Laravel Breeze with Inertia, React, Eslint, Prettier, Pint and Husky

lokman musliu
Lokman Musliu

September 12, 2022 · 6 min read · 6,355 views

Laravel, Intertia and React Blogpost Image

Now that is quite a title there.

Embarking on the journey of creating monolithic applications can be a complex task, but with the right tools and practices, you can ensure a smooth and efficient workflow. In this tutorial, we're going to share our curated approach, extracted from our experience with Laravel Breeze, Inertia, and React, to help you maintain a consistent codebase throughout your project's lifecycle.

Why a Consistent Codebase Matters

A consistent codebase is the cornerstone of a productive development environment. It streamlines the readability and maintainability of your code, allowing developers to navigate the project with ease. This clarity is crucial when it comes to identifying and resolving bugs, as well as simplifying the process of reviewing pull requests (PRs). In short, consistency in your code can significantly reduce development time and improve collaboration within your team.

Addressing the Challenge

One of the hurdles you might encounter, especially when prioritizing frontend development with Inertia and frameworks like React or Vue, is achieving uniformity in styling and coding standards. While there are abundant resources for setting up standalone frontend projects with tools like ESLint, Prettier, and Husky, guidance often falls short for integrating these tools within a monolithic architecture.

Prerequisites for the Tutorial

Before diving into the tutorial, it's essential to have a fresh Laravel installation at your disposal. We'll be working from a clean slate, so no prior installations or configurations should be present. This ensures that you can follow along without any discrepancies and get the most out of the tutorial as we set up a monolithic application that is as efficient as it is elegant.

First, we start by installing Laravel Breeze:

composer require laravel/breeze --dev

Then we have to install the starter kit. For this example, we will go with React.

php artisan breeze:install react

# Now migrate and install
php artisan migrate
npm install && npm run dev

Laravel Ide helper

This amazing package is something we include in every project along with Debugbar. Based on the description of the package this is what it does:

This package generates helper files that enable your IDE to provide accurate autocompletion. Generation is done based on the files in your project, so they are always up-to-date.

composer require --dev barryvdh/laravel-ide-helper

In the scripts section of your composer.json file, you need to add the following:

  "post-update-cmd": [
    "@php artisan vendor:publish --tag=laravel-assets --ansi --force",
    "@php artisan ide-helper:models -N",
    "@php artisan ide-helper:generate",
    "@php artisan ide-helper:eloquent",
    "@php artisan ide-helper:meta"


Laravel Pest is a testing library for Laravel that makes it easy to write and run tests. It is based on the popular PHPUnit testing library and provides a number of useful features specific to Laravel.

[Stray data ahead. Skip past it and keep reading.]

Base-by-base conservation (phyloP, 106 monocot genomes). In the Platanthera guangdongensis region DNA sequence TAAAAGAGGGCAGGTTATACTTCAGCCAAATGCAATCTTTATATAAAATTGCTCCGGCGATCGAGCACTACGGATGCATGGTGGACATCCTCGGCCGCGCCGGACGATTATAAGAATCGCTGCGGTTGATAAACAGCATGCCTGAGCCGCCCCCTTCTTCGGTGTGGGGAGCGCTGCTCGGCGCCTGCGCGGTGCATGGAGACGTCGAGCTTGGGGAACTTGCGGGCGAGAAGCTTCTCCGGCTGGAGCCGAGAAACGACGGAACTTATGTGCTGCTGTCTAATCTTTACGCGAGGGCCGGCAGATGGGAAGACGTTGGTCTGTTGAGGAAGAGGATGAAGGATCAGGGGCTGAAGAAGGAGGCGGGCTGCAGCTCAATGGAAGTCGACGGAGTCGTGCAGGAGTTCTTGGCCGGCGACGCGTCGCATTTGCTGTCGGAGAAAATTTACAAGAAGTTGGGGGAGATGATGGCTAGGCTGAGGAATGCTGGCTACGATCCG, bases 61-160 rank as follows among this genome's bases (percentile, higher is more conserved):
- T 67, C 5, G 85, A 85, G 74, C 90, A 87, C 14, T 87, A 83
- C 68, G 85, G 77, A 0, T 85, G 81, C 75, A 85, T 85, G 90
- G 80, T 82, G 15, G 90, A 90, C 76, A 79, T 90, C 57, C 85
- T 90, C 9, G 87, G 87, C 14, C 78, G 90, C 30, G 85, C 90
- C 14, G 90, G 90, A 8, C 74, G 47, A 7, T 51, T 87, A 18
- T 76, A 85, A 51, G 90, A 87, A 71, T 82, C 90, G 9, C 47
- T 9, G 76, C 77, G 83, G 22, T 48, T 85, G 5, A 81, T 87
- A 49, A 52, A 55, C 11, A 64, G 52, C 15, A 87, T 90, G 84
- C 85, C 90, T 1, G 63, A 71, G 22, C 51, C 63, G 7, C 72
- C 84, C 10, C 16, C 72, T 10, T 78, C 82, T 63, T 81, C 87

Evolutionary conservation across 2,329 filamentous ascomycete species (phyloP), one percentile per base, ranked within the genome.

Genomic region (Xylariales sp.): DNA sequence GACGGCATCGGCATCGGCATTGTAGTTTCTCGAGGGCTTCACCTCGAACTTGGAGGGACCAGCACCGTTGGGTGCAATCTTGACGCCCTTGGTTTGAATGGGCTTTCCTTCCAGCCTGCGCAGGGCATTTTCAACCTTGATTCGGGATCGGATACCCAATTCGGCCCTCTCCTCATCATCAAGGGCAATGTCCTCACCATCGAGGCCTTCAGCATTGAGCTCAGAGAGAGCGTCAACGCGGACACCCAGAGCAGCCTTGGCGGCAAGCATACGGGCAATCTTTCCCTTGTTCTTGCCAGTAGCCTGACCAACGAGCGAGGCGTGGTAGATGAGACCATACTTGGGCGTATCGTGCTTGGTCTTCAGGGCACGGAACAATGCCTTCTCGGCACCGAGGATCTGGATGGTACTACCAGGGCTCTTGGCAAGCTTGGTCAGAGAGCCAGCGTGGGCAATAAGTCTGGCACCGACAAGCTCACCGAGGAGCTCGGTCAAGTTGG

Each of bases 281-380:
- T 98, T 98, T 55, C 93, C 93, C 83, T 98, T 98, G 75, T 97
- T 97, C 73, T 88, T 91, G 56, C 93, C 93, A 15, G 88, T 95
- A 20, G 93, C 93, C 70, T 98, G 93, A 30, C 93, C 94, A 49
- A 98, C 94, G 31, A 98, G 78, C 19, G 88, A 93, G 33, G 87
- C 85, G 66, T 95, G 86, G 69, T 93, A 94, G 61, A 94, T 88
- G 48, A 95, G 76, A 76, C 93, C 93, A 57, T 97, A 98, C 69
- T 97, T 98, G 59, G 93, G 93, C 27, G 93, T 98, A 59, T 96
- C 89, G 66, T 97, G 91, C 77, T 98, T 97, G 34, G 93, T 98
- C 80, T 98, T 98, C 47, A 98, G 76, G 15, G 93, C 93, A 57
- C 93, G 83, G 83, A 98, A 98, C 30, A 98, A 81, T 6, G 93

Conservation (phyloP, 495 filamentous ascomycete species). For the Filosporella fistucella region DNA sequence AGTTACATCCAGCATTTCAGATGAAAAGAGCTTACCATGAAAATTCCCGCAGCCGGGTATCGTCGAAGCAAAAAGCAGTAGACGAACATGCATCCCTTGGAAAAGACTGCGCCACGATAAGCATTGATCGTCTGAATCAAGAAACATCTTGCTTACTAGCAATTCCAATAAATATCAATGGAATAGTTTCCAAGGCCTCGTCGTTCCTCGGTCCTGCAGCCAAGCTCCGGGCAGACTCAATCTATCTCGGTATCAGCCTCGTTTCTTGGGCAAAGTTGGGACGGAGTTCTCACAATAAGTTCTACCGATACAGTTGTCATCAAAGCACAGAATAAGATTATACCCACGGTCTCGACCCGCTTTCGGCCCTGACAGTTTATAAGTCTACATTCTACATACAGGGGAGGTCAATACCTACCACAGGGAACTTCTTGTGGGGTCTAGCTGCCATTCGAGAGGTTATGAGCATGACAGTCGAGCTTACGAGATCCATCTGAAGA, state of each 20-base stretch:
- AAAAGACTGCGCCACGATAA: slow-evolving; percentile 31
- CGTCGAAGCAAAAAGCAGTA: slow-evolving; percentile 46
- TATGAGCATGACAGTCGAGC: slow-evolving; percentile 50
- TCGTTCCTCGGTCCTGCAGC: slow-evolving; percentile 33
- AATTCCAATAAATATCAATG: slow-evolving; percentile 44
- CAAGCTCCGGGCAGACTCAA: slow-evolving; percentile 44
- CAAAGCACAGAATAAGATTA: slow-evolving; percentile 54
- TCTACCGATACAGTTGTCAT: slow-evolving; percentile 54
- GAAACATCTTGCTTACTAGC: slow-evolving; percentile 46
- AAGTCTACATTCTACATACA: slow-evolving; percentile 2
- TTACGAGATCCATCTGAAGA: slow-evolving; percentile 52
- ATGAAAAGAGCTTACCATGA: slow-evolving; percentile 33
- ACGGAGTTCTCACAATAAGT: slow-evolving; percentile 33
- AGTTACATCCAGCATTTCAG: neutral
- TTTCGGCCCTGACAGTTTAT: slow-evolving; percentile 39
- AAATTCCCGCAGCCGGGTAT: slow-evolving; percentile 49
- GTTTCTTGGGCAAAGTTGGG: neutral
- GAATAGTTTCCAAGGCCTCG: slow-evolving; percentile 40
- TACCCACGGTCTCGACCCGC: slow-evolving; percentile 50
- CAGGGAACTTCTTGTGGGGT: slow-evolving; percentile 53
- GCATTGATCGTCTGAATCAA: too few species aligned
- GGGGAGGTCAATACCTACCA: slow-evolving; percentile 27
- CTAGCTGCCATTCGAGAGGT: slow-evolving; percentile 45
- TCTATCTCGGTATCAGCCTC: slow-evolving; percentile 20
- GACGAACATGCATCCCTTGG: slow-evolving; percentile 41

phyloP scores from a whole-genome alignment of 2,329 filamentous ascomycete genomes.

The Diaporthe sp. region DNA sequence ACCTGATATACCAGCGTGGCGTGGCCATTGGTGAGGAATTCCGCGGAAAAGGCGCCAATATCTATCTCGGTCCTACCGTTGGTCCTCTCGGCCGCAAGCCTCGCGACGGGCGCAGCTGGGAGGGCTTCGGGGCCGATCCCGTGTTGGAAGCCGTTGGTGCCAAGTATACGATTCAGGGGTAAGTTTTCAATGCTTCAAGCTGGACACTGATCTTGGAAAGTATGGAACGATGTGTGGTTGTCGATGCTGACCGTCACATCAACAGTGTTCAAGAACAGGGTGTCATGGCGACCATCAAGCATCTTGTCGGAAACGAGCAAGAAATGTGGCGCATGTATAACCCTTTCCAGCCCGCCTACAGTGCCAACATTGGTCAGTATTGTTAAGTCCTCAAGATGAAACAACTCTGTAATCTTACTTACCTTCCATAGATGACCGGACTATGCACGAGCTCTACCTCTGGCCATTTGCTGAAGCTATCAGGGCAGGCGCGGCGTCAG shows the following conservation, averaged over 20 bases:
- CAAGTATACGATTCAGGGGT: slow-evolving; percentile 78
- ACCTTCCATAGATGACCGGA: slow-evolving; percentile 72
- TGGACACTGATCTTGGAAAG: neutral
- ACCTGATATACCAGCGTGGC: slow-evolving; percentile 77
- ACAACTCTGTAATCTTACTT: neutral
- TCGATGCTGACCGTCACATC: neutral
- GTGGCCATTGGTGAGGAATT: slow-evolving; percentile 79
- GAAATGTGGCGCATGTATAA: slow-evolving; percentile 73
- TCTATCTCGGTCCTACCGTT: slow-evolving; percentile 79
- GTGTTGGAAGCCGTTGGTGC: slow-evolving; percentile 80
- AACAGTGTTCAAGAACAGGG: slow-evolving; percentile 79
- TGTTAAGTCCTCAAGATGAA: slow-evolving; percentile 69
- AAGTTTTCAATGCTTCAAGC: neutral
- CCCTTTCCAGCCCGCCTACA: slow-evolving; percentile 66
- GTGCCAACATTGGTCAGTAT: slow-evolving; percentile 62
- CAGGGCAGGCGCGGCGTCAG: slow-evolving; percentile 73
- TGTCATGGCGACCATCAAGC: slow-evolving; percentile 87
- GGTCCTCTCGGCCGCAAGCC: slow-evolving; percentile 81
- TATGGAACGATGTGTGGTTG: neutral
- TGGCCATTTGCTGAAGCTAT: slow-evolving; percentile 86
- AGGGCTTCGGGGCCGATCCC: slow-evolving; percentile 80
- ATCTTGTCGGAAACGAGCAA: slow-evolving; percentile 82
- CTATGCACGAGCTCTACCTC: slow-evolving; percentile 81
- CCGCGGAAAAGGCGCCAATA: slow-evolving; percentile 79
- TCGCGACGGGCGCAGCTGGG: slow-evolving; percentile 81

For installation follow their excellent documentation.

Frontend Setup

In order to have everything formatted nicely, we will need to install a bunch of npm packages that will make sure we have a consistent codebase.

npm i -D eslint eslint-config-prettier eslint-plugin-prettier eslint-plugin-react eslint-plugin-react-hooks husky lint-staged prettier pretty-quick

The command above will install the following packages:

  • Eslint ( along with prettier, react, react hooks plugin )

  • Prettier ( used to format our JSX files)

  • Pretty Quick ( Runs prettier on git changed files )

  • Lint Staged ( Runs linters on staged files )

  • Husky ( Ability to have git hooks, run commands on each commit )

Now let's go into detail for each setup.


A proper Eslint installation needs a new file in the root dir called .eslintrc.js with the following config.

module.exports = {
  root: true,
  parserOptions: {
    ecmaVersion: 2020, // Use the latest ecmascript standard
    sourceType: 'module', // Allows using import/export statements
    ecmaFeatures: {
      jsx: true, // Enable JSX since we're using React
  settings: {
    react: {
      version: 'detect',
  env: {
    browser: true,
    amd: true,
    node: true,
  extends: [
  plugins: ['prettier'],
  rules: {
    'react/jsx-first-prop-new-line': [2, 'multiline'],
    'react/jsx-max-props-per-line': [2, { maximum: 1, when: 'multiline' }],
    'react/jsx-indent-props': [2, 2],
    'react/jsx-closing-bracket-location': [2, 'tag-aligned'],
    'prettier/prettier': [
        usePrettierrc: true,
    'react/react-in-jsx-scope': 'off',
    'react/prop-types': 'off',
    'no-console': 2,

This is our opinionated Eslint config and we won't cover all the details. Feel free to modify how you see fit based on your project structure.